Accepted Paper:

Re-engaging interdisciplinary ethnography and the anthropological legacy: the implication of changes in higher education on ethnographic knowledge and practice  


Alessia Costa (Wellcome Sanger Institute, Connecting Science)

Paper short abstract:

The paper draws on my experience as a recent PhD graduate working in interdisciplinary projects in UK universities. In it, I want to draw attention to how changes in higher education are reconfiguring the ways in which early carer anthropologists can engage with and contribute to the discipline.

Paper long abstract:

Anthropologists have examined the epistemological and ethical implications of interdisciplinary work, particularly in fields in which the encounter with other disciplines has a well-established tradition, such as public health, international development and policy-making. Not enough attention, however, has been paid to the broader conditions under which anthropologists participate in interdisciplinary projects in the academia.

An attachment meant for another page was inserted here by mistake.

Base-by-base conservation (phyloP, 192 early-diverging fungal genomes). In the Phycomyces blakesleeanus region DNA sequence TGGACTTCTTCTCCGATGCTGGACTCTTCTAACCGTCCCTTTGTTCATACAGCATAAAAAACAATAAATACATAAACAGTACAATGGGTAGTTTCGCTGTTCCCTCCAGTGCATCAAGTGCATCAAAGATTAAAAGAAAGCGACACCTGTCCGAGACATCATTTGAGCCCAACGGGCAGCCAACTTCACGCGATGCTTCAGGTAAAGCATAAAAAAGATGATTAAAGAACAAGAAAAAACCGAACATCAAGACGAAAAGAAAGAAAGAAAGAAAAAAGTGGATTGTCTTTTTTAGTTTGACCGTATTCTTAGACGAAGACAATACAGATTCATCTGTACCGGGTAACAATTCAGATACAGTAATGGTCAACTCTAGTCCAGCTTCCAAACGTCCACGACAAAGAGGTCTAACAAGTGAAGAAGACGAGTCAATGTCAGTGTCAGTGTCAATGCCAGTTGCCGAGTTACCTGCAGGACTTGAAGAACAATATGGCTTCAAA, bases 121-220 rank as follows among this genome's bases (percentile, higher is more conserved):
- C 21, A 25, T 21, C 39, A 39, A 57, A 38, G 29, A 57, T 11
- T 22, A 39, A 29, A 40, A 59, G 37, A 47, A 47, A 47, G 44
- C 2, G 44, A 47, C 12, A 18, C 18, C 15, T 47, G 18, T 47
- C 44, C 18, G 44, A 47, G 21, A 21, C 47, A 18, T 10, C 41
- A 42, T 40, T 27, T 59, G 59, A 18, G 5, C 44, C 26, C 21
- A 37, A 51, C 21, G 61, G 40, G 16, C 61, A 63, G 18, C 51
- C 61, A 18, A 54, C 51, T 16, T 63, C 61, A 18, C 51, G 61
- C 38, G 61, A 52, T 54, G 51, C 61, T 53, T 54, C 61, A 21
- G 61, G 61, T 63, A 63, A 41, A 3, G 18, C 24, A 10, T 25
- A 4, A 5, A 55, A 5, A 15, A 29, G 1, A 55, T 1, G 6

In the UK, cuts to higher education and the pressure on universities to compete under the Research Excellent Framework mean that research is increasingly carried out in the context of externally funded, multidisciplinary projects. Such projects have emerged as a fast-expanding area of employment for early career anthropologists, whose ethnographic skills are in high demand. For a growing number of us who remain in academia, our career no longer starts with traditional (and increasingly competitive) fellowships in anthropology departments, but on interdisciplinary research teams.

In such contexts, it can be a struggle to have our anthropological expertise recognised. We are skilled 'qualitative researchers', working outside anthropology departments -which struggle to secure large funding for cooperative projects- and under principal investigators from different backgrounds. These organisational conditions tend to limit our space to integrate anthropological epistemological insights into the process of data collection and analysis, which is made to fit into agenda-driven and impact-oriented research. Furthermore, they also mean that our work rarely finds its way to prestigious anthropological journals and anthropology departmental seminars, widening the gap between the traditional centres of anthropological knowledge and an outside world where the legacy of our discipline is rarely recognised.

Panel Plenary C
Early Career Scholars Forum: anthropology in interdisciplinary settings